Two important reports published on world's forests
In May 2020, two major reports on the State of the World’s Forests 2020 (SOFO 2020) and the Global Forest Resources Assessment 2020 (FRA 2020) were published by the FAO in paper but also interactive formats.

Global Forest Resources Assesment 2020

The Global Forest Resources Assessment 2020 (FRA 2020) examines the status of, and trends in, more than 60 forest-related variables in 236 countries and territories over a 30-years period (1990–2020).

30% of the global above-sea level land area is forested, which represents 4.06 billion hectares. The highest share of global forests is found in the tropical domain, and more than half of the world’s forests is in only five countries (the Russian Federation, Brazil, Canada, the United States of America and China) (Figure 1).


Figure 1 - Proportion and distribution of global forest area by climatic domain & main countries for forest area (FRA 2020)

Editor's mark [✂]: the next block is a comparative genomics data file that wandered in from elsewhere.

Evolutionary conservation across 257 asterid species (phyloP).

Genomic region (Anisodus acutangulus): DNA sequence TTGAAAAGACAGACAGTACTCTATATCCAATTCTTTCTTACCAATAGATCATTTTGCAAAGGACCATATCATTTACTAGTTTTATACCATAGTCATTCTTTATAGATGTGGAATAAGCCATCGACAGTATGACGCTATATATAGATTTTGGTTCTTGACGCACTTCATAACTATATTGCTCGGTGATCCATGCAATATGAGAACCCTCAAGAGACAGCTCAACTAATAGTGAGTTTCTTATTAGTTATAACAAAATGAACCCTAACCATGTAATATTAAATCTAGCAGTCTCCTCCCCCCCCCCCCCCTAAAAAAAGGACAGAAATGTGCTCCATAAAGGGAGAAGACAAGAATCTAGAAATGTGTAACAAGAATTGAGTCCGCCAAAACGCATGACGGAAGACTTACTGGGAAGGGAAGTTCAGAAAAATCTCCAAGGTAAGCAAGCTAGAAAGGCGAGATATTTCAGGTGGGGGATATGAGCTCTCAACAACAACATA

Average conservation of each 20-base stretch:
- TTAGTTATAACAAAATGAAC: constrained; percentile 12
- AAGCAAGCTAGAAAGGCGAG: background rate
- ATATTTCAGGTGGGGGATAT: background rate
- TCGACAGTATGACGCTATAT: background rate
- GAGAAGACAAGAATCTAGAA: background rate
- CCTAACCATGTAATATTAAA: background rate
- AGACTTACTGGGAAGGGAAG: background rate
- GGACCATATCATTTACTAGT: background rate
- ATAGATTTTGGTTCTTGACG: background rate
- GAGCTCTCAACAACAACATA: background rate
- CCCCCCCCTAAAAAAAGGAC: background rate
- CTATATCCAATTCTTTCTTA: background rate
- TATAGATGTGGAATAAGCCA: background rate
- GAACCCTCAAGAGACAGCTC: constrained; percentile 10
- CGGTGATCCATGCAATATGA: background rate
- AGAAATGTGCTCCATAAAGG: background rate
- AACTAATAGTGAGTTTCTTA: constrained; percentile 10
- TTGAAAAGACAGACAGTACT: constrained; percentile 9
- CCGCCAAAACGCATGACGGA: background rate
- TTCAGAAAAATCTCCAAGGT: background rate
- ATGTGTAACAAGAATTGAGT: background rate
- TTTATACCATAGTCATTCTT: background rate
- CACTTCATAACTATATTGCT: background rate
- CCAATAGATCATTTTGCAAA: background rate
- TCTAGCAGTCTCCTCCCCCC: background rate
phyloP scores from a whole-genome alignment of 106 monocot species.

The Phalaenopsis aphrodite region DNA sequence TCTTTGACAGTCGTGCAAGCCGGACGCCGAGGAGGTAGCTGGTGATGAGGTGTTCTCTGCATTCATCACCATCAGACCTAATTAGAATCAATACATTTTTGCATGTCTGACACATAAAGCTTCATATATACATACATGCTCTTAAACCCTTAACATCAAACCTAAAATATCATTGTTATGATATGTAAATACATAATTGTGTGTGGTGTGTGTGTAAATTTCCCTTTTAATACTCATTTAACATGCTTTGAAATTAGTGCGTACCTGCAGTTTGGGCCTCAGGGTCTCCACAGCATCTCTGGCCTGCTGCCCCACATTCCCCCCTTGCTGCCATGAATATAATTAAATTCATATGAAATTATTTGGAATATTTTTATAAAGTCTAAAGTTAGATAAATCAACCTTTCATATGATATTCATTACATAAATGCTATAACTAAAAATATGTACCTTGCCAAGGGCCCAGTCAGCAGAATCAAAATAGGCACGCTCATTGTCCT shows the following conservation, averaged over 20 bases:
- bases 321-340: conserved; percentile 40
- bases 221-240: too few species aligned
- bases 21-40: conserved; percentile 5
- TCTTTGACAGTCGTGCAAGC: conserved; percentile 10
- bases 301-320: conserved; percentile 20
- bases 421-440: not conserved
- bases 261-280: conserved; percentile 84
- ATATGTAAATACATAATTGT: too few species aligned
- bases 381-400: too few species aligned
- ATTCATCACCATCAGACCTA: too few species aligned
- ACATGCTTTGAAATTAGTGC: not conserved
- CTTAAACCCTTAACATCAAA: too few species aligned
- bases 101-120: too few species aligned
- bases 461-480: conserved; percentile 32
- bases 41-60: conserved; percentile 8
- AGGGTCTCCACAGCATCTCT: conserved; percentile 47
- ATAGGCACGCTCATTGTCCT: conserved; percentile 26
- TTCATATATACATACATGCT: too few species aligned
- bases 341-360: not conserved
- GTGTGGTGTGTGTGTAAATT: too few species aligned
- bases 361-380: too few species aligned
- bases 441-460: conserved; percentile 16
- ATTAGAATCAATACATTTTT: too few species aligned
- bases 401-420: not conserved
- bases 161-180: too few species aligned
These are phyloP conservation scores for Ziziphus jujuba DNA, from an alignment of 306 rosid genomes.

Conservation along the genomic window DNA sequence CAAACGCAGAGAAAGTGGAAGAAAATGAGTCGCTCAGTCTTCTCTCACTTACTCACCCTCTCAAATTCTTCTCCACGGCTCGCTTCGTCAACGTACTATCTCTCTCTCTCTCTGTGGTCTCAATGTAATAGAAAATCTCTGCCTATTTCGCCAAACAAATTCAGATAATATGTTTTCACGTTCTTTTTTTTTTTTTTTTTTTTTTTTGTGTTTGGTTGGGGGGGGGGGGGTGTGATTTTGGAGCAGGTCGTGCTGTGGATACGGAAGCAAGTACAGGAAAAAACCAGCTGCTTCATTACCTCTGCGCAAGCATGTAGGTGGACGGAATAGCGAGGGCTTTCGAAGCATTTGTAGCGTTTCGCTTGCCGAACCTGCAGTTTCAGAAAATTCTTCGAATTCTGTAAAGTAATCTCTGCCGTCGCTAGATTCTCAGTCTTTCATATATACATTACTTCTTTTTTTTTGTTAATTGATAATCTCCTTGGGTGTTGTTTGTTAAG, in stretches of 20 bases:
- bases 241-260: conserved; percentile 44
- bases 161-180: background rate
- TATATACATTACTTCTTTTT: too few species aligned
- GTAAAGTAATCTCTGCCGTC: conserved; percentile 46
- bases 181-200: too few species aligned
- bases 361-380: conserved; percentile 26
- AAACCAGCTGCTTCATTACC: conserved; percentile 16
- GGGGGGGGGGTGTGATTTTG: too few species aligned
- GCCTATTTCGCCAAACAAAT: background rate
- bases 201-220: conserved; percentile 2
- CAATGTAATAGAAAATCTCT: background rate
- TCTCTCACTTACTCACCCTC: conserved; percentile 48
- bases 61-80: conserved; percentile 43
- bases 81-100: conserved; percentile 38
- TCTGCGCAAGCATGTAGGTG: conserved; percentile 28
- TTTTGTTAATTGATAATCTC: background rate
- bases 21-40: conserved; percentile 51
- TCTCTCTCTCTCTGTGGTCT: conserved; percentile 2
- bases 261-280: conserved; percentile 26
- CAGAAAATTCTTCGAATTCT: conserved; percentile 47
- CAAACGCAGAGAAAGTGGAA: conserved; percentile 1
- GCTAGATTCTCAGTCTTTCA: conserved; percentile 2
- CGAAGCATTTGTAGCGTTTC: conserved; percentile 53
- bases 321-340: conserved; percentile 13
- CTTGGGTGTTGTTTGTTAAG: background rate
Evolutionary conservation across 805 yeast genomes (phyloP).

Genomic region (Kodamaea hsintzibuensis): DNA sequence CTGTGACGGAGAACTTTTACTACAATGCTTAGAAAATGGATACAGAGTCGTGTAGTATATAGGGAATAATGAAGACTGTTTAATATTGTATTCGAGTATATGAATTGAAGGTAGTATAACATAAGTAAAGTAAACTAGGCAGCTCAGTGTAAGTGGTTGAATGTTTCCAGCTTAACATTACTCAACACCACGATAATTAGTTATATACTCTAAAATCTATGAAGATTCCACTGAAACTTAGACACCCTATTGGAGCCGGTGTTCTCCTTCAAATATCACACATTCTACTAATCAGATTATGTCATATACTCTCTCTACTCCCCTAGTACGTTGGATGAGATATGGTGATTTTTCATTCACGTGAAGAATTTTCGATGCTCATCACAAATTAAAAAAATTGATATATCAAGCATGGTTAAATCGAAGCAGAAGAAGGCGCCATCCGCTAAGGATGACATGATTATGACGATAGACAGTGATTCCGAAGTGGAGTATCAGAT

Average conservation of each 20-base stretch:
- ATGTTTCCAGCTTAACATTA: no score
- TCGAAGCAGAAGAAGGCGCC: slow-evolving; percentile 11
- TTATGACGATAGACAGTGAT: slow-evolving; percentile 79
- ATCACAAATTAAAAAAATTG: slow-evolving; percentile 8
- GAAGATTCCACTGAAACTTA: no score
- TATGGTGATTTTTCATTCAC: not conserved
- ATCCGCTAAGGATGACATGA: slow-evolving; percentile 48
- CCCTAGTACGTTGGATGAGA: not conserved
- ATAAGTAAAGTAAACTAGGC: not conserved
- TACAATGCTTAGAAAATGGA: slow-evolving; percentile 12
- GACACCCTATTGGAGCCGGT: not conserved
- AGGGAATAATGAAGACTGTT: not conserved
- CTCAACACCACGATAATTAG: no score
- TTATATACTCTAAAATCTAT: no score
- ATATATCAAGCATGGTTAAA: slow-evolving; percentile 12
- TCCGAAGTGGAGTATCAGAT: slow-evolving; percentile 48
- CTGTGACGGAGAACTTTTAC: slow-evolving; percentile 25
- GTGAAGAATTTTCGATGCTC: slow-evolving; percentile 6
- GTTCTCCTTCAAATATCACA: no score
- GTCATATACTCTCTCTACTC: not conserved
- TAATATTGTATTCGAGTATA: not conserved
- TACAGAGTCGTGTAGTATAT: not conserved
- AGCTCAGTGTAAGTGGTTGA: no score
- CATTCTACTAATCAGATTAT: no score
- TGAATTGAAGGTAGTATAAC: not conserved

Among the key findings of the FRA 2020, a positive message is that the rate of global forest loss is slowing due to uptake of sustainable management practices worldwide.

The FRA 2020 presents on-going global trends for, among others, forest cover, forest ownership, growing stock, carbon stock, or primary use of forests (i.e. economic, conservation or social).

Global Forest Resources Assessment 2020 - Interactive report ; Key Findings; Full report



State of World's Forests 2020

The State of the World’s Forests 2020: Forests, Biodiversity and People (SOFO 2020), jointly prepared by FAO and UNEP, focuses on the progress to date in meeting global targets and goals relating to forest biodiversity.

As the United Nations Decade on Biodiversity 2011–2020 comes to a close and countries prepare to adopt a post-2020 global biodiversity framework, this edition of the SOFO examines the contributions of forests, and of the people who use and manage them, to the conservation and sustainable use of biodiversity.

World’s forests provide habitat for almost 80% of terrestrial plant and animal species. In the biodiversity they host, forest tree species are a key component. It is estimated that there are more than 60,000 different tree species, out of which almost 60% are single-country endemics (Figure 2).


 Figure 2 - Forest tree species diversity (SOFO 2020)



The State of the World’s Forests 2020: Forests, Biodiversity and People – Interactive story, In Brief.; Digital Full Report; Full Report